If you rent a room in someone else’s home and do not get or pay for meals, you are considered to be “a roomer.” As a roomer, you can apply for SNAP as a separate household, so long as you purchase and prepare the majority of your meals separately from the other people in the house. 106 C.M.R.§361.230(A). See Can I get benefits separately from other people I live with?
If you live in someone else’s home and you pay that person for a room and at least half your weekly meals, you are considered to be a “boarder.” You are not eligible for SNAP benefits as a separate household. 106 C.M.R.§361.240 (D).
If the household where you board is getting SNAP, DTA will either include or exclude you and your income in their SNAP benefits based on how much you pay for food. If excluded, DTA will then count what you pay for room and board (after certain deductions) as income to the host household.
If you do not pay a “reasonable amount” for meals, you must be included in the SNAP household of the household providing meals. That means your income will be counted in figuring the eligibility of the whole household. 106 C.M.R.§361.240(D). A “reasonable amount” is an amount that equals or exceeds the SNAP benefit level for your household size (for ex, $194/ month for 1 person getting three meals/day). 106 C.M.R.§361.240(D).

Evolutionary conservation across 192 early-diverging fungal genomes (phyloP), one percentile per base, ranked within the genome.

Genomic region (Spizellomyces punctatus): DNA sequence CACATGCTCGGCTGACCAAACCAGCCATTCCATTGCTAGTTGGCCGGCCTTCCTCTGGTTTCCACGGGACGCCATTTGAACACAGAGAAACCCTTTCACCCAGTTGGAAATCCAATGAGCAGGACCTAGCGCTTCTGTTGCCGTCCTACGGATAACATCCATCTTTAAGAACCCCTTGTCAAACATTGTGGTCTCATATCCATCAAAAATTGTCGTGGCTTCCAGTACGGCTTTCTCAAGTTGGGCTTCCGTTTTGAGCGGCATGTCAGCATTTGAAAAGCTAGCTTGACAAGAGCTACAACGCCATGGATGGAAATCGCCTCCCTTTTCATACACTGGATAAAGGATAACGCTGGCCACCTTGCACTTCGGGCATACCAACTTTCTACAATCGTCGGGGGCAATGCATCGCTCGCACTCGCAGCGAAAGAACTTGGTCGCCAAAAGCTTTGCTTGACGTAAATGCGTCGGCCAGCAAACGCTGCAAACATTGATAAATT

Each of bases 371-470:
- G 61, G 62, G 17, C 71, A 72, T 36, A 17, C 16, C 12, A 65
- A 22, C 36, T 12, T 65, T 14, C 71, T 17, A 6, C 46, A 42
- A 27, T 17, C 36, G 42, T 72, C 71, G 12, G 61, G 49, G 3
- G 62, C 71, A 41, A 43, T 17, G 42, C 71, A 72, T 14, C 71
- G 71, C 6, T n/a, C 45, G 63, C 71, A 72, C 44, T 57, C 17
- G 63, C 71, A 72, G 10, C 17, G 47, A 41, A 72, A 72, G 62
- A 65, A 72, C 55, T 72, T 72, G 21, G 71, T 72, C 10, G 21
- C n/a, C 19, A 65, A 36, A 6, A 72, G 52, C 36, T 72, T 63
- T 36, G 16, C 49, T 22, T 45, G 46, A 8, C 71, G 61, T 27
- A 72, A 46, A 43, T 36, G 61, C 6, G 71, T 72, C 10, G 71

Janet and Joe are both age 25 and married. They move into Janet’s mother’s house, Francis - who receives SNAP benefits. Francis does all of the food shopping and makes all of the meals for Janet and Joe. Janet and Joe pay Francis $300/month for food and $400/month rent. They are considered “boarders” in Francis’s home. Because $300 is less for food than the maximum SNAP benefit amount for a household of 2, Janet and Joe must be part of Francis’ SNAP household and their income counts. If Janet and Joe started purchasing and preparing their food separately, instead of giving Francis money for food, they would not be required to be in Francis’ SNAP household. They might qualify for their own SNAP benefits, depending on their income.
If you are elderly or disabled and live with others who provide meals for you, See What if I live with others but I have a disability that makes it difficult to prepare my food?